"Who’s a Clever Boy Then?" Cockatoos Filmed Making Wooden Tools to Reach Food
The term ‘bird-brained’ may require a rethink after some clever Cockatoos were filmed making and using tools in a laboratory in Austria.
The birds was given a small flat piece of wood after being placed in front of a cage containing a nut.
The feathered friends first tried to get the nut with the wood, which was far too large for the job and couldn’t fit through the gaps in the cage. It was a savvy cockatoo called Fiagro who first realised something smaller was needed, and began to craft smaller sticks . To investigate if other cockatoos could learn this behaviour through observation, researchers showcased Figaro as a ‘role model’ to one group of birds, who watched him sculpting the tool in this way. Another group were shown the same technique but without Figaro, using magnets. It was found that the cockatoos who witnessed Figaro’s demonstration picked up the skills needed more quickly.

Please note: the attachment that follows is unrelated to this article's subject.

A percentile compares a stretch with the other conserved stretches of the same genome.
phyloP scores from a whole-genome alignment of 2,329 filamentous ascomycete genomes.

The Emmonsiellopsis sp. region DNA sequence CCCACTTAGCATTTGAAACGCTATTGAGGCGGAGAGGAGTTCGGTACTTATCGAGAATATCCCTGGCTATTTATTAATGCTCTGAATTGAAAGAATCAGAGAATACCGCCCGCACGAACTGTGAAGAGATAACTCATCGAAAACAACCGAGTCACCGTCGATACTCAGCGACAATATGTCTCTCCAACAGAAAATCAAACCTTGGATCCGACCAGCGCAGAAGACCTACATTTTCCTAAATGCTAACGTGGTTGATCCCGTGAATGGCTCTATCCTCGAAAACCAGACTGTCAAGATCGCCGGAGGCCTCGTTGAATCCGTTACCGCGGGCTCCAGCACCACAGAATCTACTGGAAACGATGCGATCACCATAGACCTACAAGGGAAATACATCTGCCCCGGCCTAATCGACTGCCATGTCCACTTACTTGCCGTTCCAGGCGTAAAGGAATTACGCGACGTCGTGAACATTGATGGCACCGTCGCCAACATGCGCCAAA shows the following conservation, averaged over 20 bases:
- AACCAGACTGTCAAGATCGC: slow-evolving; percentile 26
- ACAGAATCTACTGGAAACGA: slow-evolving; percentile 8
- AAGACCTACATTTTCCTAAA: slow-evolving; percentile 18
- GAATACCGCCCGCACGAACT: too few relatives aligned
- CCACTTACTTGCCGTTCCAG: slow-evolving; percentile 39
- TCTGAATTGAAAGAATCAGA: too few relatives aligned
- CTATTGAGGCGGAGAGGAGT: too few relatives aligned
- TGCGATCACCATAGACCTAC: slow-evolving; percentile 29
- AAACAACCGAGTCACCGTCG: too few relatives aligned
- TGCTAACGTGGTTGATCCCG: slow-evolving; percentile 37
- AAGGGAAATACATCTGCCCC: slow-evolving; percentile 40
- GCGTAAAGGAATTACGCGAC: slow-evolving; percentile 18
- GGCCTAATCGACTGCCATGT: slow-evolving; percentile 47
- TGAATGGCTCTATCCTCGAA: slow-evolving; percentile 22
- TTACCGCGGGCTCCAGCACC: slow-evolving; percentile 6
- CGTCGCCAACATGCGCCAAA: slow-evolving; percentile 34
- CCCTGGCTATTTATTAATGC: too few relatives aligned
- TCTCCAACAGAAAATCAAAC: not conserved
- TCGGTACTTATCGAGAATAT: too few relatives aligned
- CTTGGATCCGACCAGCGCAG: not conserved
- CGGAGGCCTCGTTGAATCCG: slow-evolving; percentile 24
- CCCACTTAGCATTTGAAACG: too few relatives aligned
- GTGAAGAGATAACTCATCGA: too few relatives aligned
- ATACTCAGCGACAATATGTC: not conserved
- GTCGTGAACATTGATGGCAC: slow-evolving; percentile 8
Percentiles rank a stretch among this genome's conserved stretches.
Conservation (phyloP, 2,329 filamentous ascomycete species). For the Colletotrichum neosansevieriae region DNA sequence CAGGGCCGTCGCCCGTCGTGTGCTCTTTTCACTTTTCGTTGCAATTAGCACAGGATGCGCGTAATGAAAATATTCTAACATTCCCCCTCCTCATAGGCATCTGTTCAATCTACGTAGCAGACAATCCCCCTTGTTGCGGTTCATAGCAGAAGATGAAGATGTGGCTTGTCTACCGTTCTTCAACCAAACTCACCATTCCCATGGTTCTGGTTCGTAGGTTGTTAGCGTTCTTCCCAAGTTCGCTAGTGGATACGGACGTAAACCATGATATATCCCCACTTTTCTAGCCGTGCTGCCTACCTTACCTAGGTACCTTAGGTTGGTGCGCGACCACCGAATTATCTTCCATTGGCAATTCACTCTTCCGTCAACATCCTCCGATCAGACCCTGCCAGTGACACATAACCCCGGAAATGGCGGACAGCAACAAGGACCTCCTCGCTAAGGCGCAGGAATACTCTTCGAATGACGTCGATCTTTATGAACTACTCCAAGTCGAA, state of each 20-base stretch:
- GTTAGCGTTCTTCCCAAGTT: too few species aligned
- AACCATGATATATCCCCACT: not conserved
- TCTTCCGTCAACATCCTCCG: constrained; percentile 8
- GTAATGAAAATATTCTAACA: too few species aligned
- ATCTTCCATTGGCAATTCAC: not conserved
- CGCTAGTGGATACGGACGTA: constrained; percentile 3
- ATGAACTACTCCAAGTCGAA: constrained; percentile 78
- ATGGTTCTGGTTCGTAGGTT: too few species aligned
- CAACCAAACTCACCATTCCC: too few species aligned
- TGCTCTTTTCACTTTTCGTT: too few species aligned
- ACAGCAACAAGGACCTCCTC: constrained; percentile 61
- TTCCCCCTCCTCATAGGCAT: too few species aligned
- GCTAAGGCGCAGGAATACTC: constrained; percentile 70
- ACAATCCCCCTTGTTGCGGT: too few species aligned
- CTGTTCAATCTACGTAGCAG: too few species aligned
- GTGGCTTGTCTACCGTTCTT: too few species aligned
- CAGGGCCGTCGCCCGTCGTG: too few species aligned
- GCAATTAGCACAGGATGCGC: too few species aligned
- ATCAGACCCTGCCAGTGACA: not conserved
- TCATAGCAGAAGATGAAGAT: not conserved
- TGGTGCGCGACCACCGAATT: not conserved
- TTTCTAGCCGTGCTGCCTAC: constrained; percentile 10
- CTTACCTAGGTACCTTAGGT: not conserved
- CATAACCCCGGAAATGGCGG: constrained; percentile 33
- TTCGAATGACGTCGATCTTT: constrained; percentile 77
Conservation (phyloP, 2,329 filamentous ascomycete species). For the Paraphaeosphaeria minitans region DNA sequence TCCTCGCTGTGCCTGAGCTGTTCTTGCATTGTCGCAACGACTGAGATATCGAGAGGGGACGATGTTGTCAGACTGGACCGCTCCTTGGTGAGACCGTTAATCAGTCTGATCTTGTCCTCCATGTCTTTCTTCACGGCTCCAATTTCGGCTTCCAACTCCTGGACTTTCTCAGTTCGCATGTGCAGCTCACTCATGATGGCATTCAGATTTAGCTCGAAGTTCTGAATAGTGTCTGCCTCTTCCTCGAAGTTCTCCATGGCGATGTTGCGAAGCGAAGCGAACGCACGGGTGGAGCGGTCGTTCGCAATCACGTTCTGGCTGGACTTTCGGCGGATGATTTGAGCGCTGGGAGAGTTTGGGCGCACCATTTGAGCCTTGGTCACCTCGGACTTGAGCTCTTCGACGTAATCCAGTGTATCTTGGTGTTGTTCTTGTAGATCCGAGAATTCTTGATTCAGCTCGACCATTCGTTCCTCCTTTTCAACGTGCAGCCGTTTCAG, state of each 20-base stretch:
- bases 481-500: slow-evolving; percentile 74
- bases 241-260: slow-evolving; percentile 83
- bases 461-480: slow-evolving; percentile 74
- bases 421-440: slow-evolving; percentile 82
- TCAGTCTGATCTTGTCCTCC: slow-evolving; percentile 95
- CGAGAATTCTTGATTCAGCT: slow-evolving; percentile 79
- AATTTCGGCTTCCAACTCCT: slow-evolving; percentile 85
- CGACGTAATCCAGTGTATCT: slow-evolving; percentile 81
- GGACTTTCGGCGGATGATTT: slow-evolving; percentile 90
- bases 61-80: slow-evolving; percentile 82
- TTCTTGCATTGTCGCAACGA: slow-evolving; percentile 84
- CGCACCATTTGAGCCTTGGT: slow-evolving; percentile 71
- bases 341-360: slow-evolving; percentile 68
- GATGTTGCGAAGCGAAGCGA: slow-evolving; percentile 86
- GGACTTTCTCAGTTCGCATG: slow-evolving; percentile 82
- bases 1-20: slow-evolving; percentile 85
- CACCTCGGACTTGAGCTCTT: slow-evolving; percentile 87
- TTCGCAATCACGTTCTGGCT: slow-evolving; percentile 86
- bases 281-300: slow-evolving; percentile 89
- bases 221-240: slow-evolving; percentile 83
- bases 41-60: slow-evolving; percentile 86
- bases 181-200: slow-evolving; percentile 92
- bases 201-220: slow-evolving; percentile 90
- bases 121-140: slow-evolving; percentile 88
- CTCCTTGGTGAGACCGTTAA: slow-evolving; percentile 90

The birds who copied Figaro’s technique then refined his approach to obtaining the nut from a slow raking to a speedy and more efficient flick.
Professor Alex Kacelnik of Oxford University, who was involved in the experiment explains: ‘There is a substantial difference between repeating a teacher’s behaviour and emulating his or her achievements while creating one’s own methods. The latter implies a creative process stimulated by a social interaction, while the former could, at least potentially, rely on simpler imitation.The cockatoos seem to emulate and surpass their teacher, which is what all good professors hope for from their best students.’
Dr Alice Auersperg - who led the study at the Goffin Lab at the University of Vienna - concludes: ‘This is typical of what psychologists would call emulation learning.’
The research was published in the journal Proceedings of the Royal Society B.
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